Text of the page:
If that be the case, with all-powerfulness comes all-responsibility. Perhaps our egos do aspire to be omnipotent, as Stephen writes, but they rarely aspire to be responsible for everything. If God is omnipotent, we are logically incapable of doing anything by ourselves, and need saving – and that is both where the other potential ego-identification in superhero movies comes from and the basis for the common Christian thinking (emanating, I think, from the Reformed and particularly the Calvinist stream of thought) that we are entirely worthless and only God can save us. Or, of course, your superhero of choice. We are maybe slightly better represented by Fay Wray than by Christopher Reeve, and we need saving (rather than to save) more often than Stephen’s American evangelical would like – at least, any time he or she was not in church. In church, humanity is entirely powerless and helpless.

This seems to me to lie behind Stormzy’s song “Blinded by your Grace”, which he performed recently at Glastonbury to rapturous applause. It’s a decent song, and perhaps goes some way to filling the void of Christian rap (“Christian music” has colonised folk music fairly extensively, some pop music and a bit of rock; I await the dawn of “Christian techno” and “Christian Death Metal” with a feeling of dread…). The same tendency similarly lies behind what I’ve heard referred to as the “prayers of abject self-abasement” in the Anglican communion service, which my vicar tends to prune down to one from the more normal three (two before, one after communion) – as he says, once is really enough…

The trouble here is that the line of Christian reasoning apparent in Luther and Calvin (and, of course, in most of Evangelicalism) is hopelessly schizoid. On the one hand, God has to be omnipotent (and omniscient, and omnipresent, and omni-everything else) – because, as I’ve heard from many conservative Christians, “otherwise He isn’t worthy of worship”, and as such only God can save us; we do need another hero.

But on the other hand, in this conception, God is not omniresponsible. It’s we mortals who are responsible for all the bad in the world (original sin), and we are incapable of doing anything good in and of ourselves, but somehow capable of (and doing) all the bad things. “Total Depravity” in the Calvinist schema.

I’m sorry, but this just doesn’t work. If God has all the power, God also has all the responsibility. We (and by that I mean the Reformed tradition in Christianity together with much of the rest of Western expressions of the faith) seem to want to combine divine power not with divine responsibility but with divine irresponsibility – and my mind turns to Hancock again. The corollary is that we want to combine human powerlessness with human total responsibility.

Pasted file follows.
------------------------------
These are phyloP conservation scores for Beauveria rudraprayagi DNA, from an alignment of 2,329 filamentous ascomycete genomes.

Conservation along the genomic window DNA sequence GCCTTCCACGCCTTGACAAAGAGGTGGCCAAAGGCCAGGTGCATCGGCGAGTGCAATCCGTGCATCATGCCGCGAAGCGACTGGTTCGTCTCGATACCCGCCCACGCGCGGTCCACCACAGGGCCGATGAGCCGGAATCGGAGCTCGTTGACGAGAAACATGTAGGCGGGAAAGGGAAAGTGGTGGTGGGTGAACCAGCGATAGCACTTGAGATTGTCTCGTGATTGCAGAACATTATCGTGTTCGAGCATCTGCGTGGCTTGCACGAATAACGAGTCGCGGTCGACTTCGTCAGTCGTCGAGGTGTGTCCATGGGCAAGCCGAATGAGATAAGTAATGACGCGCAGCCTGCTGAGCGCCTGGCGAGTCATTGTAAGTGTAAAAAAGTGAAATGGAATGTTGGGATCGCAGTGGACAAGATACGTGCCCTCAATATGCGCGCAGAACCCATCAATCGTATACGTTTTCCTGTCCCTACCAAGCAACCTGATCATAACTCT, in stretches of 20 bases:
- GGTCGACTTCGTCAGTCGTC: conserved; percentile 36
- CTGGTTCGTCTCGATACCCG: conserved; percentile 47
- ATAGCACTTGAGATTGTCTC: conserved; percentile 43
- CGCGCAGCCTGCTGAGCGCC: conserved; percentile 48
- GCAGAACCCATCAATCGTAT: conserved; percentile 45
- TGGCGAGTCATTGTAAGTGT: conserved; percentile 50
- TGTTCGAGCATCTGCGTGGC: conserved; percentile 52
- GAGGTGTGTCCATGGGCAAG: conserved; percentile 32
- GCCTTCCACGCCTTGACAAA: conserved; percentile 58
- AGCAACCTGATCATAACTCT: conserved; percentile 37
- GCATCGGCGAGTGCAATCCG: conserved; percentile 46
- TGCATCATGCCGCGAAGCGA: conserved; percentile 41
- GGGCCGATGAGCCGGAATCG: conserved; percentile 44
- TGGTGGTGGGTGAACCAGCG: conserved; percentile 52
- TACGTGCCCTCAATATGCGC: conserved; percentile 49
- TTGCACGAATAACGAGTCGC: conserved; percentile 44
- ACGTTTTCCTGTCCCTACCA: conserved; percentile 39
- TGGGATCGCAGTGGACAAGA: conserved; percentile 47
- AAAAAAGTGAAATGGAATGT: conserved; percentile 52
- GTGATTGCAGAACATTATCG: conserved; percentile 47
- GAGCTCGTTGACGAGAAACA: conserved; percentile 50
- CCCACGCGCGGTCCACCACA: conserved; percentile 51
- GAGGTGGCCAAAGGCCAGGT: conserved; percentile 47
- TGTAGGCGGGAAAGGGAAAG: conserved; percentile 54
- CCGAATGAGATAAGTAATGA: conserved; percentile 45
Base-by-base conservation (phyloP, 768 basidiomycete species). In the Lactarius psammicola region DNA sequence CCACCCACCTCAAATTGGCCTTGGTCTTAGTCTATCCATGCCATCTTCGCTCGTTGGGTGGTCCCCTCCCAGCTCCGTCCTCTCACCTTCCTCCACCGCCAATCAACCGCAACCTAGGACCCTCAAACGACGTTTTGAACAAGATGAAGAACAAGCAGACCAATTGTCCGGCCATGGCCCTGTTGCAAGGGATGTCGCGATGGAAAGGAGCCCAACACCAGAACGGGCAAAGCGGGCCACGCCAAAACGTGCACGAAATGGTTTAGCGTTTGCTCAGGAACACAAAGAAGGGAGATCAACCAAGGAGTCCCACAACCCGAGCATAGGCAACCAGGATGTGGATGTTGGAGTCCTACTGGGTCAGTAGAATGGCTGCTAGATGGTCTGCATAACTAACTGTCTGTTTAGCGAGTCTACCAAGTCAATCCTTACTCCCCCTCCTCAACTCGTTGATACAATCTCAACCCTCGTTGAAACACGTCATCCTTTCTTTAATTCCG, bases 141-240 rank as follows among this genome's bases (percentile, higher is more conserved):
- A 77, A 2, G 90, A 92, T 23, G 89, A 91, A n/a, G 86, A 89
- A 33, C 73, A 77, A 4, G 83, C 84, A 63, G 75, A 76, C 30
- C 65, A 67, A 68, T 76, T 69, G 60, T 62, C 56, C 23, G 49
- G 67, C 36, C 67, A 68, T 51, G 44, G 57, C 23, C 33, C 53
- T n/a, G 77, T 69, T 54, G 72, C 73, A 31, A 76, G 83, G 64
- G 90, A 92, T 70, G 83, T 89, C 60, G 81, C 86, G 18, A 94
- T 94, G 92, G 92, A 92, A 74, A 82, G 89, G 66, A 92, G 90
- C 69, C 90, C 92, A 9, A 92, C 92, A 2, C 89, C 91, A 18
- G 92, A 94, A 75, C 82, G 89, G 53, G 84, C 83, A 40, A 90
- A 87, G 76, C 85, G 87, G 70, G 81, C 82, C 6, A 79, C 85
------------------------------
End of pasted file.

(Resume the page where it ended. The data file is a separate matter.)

It’s just black and white, all or nothing thinking – and if I’ve learned anything in life, it’s that there’s always a middle (which, in this thinking, is an excluded middle) – and that not infrequently, the middle is the only area which describes reality, as both extreme poles are just fictions. I think the God of the omnis is just such a fiction, just as I think the totally depraved human being is a fiction. Yes, this means that I don’t believe that God is omnipotent (or, indeed, omniscient), and it also means that I consider that we do have some power to do good or evil. This makes me, I suppose at least somewhat Pelagian (and so heretical), and also closer to Judaism (which recognises both a yetzer-ha-tov and a yetzer-ha-ra, capacities for or inclinations toward both good and evil).

My conservative friend would no doubt repeat their comment – “so how is God worthy of worship, if he isn’t omni-anything?” (actually, I think God is omnipresent, but that’s the only “omni” I accept). One answer is to point out that our “object of ultimate concern”, as Paul Tillich described God, doesn’t remotely have to be all of everything – a very large amount of something laudable (such as love, or compassion) will do quite nicely. I might also be tempted to comment that there is no way I could love the Calvinists’ God-concept, and that I wouldn’t feel that worthy of worship – because I don’t respect tyrrany or irresponsibility, and power without acceptance of responsibility is both of those. This God-concept is a monster – I could fear it, and that’s about that.